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IIF RESEARCH NOTE

Chinese Corporates: High Leverage & Declining Profitability


Growing concerns about the health of the Chinese corporate sector
March 2014
CONFIDENTIAL
Since the beginning of the 2008-09 crisis, Chinas largest
corporates have had easy access to credit, fueling high levels of
investment despite declining profitability, leaving Chinese corporates with a large debt hangover. Chinese corporates are now
particularly highly leveraged, with almost 150% corporate
debt/GDP. While most of this debt is local currency, Chinese
firms have also over $850bn in FX debt outstanding, up from just
under $300bn in 2008. As a result, Chinese corporates now face
the challenge of managing their debt levels in a slow-growth
environment with tighter profit margins.

Chart 1
China: Large Corporates' Revenue Growth
percent
40

35
30
25

Revenue
growth

18

EBITDA
margin (rhs)

17

16

20

Chinese corporate balance sheets: declining profitability

15

The corporate sector remains under pressure: debt-torevenue ratios increased from below 50% in 2008 to an estimated 58% in 2013. Although growth in debt may be slowing, revenues have also declinedhence Chinas corporate debt-to-GDP
ratio is likely to have increased further.

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Over the same period, Chinese corporate profit margins


have fallen from 17% to below 14% (Chart 1). The funds-fromoperations-to-debt ratio, a measure of debt servicing capacity,
had a similar trend. Declining profitability along with Chinese
governments efforts to curb the credit growth may put further
pressure on Chinese corporates debt-servicing capacity. Building materials, coal, transportation, metals and mining are particularly exposed. Moreover, the proportion of loss-making industrial companies has been rising, hitting 13.7% in November 2013
with more than 47,000 loss-making industrial companieslittle
improved from 2012 levels, and up significantly from a low of
9.4% at the end of 2011 (Chart 2).

percent

15
14

5
0

13
'08

'09

'10

'11

'12

'13f

Source: S&P

Chart 2
Share of Loss Making Chinese Industrial Companies
percent, 12m-mav
22
21

20
19
18
17

Higher funding cost in domestic local currency bond markets

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Chinese corporate funding costs have risen in domestic local currency bond markets. Spreads for BBB+ rated Chinese
corporates have widened over 300bps since mid-2013 and over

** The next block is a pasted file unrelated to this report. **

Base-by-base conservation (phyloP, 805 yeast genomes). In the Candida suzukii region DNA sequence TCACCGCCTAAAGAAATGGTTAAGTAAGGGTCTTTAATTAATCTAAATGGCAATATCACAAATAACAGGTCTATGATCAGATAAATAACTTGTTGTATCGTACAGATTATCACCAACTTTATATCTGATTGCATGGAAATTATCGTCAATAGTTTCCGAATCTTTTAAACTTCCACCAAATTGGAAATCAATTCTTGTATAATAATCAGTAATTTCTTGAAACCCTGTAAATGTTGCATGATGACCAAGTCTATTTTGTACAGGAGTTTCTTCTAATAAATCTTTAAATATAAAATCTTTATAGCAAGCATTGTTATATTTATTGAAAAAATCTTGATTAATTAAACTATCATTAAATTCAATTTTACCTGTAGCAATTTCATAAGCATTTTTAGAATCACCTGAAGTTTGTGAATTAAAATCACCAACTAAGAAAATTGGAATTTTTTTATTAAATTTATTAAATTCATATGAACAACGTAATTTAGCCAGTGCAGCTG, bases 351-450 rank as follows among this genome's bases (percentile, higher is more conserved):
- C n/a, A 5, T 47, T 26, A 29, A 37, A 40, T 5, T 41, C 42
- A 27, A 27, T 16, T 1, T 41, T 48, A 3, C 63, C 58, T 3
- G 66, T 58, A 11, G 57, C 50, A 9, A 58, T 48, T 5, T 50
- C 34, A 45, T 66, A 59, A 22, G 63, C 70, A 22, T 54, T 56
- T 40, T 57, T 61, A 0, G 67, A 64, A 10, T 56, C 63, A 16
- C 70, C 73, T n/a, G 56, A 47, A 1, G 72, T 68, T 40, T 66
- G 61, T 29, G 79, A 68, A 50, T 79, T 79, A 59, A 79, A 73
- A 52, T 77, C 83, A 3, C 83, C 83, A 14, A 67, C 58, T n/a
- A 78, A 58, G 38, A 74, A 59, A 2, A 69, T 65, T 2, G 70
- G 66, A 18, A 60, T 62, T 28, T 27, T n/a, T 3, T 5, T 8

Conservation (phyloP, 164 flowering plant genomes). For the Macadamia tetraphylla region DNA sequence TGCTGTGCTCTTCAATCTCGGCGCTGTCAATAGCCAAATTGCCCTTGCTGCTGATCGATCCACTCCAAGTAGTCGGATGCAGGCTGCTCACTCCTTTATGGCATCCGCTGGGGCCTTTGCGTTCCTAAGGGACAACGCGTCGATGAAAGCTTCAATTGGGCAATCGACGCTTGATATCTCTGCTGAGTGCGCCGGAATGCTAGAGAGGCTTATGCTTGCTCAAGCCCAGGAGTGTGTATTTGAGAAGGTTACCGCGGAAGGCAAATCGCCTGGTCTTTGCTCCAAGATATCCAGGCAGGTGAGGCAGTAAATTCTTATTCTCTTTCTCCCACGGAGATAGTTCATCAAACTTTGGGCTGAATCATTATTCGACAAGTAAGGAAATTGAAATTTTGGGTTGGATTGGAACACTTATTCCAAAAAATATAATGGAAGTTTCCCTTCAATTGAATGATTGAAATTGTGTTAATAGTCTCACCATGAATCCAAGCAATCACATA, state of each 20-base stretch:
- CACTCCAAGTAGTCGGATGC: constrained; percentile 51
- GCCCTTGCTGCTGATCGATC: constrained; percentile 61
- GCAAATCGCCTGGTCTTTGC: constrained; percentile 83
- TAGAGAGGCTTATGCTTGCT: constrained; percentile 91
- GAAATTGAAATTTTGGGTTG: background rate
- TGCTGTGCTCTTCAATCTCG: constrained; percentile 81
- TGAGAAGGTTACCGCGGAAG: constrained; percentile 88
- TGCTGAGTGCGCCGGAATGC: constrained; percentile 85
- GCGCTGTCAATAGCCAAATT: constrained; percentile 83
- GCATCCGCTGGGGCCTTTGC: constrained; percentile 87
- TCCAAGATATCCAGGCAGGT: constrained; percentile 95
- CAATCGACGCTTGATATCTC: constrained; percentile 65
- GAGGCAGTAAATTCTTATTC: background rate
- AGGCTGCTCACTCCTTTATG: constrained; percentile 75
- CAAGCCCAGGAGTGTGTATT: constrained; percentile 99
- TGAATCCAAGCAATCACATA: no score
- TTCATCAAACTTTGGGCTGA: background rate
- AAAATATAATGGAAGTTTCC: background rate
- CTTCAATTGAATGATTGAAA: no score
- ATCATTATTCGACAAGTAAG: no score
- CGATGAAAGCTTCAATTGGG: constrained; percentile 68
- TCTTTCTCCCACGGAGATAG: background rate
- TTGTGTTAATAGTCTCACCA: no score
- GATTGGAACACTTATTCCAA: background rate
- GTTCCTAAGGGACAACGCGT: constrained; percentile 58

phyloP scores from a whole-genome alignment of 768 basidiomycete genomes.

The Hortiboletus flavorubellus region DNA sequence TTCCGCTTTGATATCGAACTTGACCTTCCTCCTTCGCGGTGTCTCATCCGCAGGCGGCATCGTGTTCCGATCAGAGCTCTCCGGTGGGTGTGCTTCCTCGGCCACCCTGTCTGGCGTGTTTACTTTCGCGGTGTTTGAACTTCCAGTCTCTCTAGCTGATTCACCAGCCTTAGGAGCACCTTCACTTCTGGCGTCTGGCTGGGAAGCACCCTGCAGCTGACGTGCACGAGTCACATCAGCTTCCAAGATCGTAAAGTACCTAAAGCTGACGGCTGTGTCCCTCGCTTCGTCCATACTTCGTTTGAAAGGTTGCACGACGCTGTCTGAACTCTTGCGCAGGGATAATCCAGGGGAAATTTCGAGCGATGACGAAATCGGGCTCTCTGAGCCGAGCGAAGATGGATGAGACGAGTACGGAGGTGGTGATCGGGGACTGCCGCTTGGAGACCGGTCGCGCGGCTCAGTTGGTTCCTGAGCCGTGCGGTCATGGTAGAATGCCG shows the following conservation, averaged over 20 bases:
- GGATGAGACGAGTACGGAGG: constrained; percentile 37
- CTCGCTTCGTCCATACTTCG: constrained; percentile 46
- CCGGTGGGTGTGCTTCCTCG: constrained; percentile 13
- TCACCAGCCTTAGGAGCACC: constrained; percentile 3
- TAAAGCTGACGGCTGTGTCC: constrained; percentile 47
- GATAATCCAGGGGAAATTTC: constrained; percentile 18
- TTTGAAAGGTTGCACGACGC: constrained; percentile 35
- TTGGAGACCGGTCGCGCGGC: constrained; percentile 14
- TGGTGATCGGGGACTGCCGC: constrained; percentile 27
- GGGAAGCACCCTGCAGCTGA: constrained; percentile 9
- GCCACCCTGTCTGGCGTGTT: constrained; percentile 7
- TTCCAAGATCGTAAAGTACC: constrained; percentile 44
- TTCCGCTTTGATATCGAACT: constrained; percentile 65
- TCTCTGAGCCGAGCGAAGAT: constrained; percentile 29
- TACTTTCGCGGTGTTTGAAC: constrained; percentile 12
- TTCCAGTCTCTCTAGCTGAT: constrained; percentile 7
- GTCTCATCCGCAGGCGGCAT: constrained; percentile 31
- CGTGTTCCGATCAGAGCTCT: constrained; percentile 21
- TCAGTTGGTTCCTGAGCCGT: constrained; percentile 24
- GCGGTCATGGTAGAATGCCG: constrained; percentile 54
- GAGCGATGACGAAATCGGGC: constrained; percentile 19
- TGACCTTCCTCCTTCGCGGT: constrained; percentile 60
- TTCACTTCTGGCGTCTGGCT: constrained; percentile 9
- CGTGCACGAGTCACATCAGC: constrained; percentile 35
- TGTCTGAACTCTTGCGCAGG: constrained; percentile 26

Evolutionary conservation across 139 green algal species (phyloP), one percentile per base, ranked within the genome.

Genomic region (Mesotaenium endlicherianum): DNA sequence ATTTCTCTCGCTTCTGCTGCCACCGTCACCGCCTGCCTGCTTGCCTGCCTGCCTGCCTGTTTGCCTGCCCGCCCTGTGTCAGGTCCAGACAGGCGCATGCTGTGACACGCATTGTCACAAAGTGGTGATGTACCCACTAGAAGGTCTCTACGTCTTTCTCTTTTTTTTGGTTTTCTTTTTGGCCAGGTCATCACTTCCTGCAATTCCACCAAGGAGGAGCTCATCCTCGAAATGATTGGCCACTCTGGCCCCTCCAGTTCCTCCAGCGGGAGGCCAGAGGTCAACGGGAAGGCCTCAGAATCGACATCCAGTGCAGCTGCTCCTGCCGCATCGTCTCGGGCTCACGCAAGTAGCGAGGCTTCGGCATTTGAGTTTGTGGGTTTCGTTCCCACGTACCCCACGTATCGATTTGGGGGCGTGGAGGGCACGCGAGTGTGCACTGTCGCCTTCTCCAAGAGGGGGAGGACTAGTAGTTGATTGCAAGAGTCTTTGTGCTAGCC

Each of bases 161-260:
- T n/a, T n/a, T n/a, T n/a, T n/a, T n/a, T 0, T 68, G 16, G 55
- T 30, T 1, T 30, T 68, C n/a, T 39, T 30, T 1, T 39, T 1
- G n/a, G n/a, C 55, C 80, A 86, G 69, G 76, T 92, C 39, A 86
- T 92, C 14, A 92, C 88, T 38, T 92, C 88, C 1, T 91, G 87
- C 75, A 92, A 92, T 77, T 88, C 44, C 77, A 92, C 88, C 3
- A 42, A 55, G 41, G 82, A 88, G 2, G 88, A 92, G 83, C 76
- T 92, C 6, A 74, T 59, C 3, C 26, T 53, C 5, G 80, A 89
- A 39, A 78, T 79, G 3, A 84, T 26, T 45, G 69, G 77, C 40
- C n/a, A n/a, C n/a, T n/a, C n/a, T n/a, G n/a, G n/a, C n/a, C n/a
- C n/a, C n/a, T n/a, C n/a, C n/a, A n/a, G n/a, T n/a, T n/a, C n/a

400bps since mid-2011, though they have tightened around
50bps in February (Chart 3). To a lesser extent, spreads for higher-rated corporates have also widened (around 50bps for AAA
and 100 bps for AA and A-rated Chinese corporates). Given that
Chinese local-currency domestic sovereign yields have also risen
over 100bps since mid-2013, the widening in corporate spreads
is even more noteworthy. This will also weaken Chinese corporates debt servicing capacity. Loans remain the mainstay of corporate financing, while any spillover effect from rising bond
yields on loan pricing has been limited. In fact new Chinese bank
loans amounted to RMB1.2 billion in Januaryhighest since
early 2010.

15
14
13
12
Aug 09

Aug 10

Aug 11

Aug 12

Aug 13

Source: Bloomberg

Chart 3
Chinese 5-Year Local Currency Corporate Spreads
bps, to Chinese 5-yr sovereign yield
1,200
AAA
AA
A
BBB+

1,000

First onshore Chinese corporate default

800

The recent default of Shanghai Chaori Solar Energy Science


& Technology Co.the first ever onshore default for a Chinese
firmunderscores the potential risks associated with such a high
degree of leverage. Chinas bond market is the fourth largest in
the world, but there have been no defaults, as local governments or trust companies provided support, or banks were extending new loans rather than registering loans as bad assets.
However, as noted recently by Premier Li Keqiang, future default
on bonds and other financial products may be unavoidable.

600
400
200
0
'09

'10

'11

'12

'13

Source: Bloomberg, ChinaBond

(Excerpted from IIF Capital Markets Monitor, March 2014, author: Elif Aksoy,
zaksoy@iif.com, 1-202-857-3647)

Copyright 2014. The Institute of International Finance, Inc. All rights reserved. The contents of this report may be neither reproduced nor
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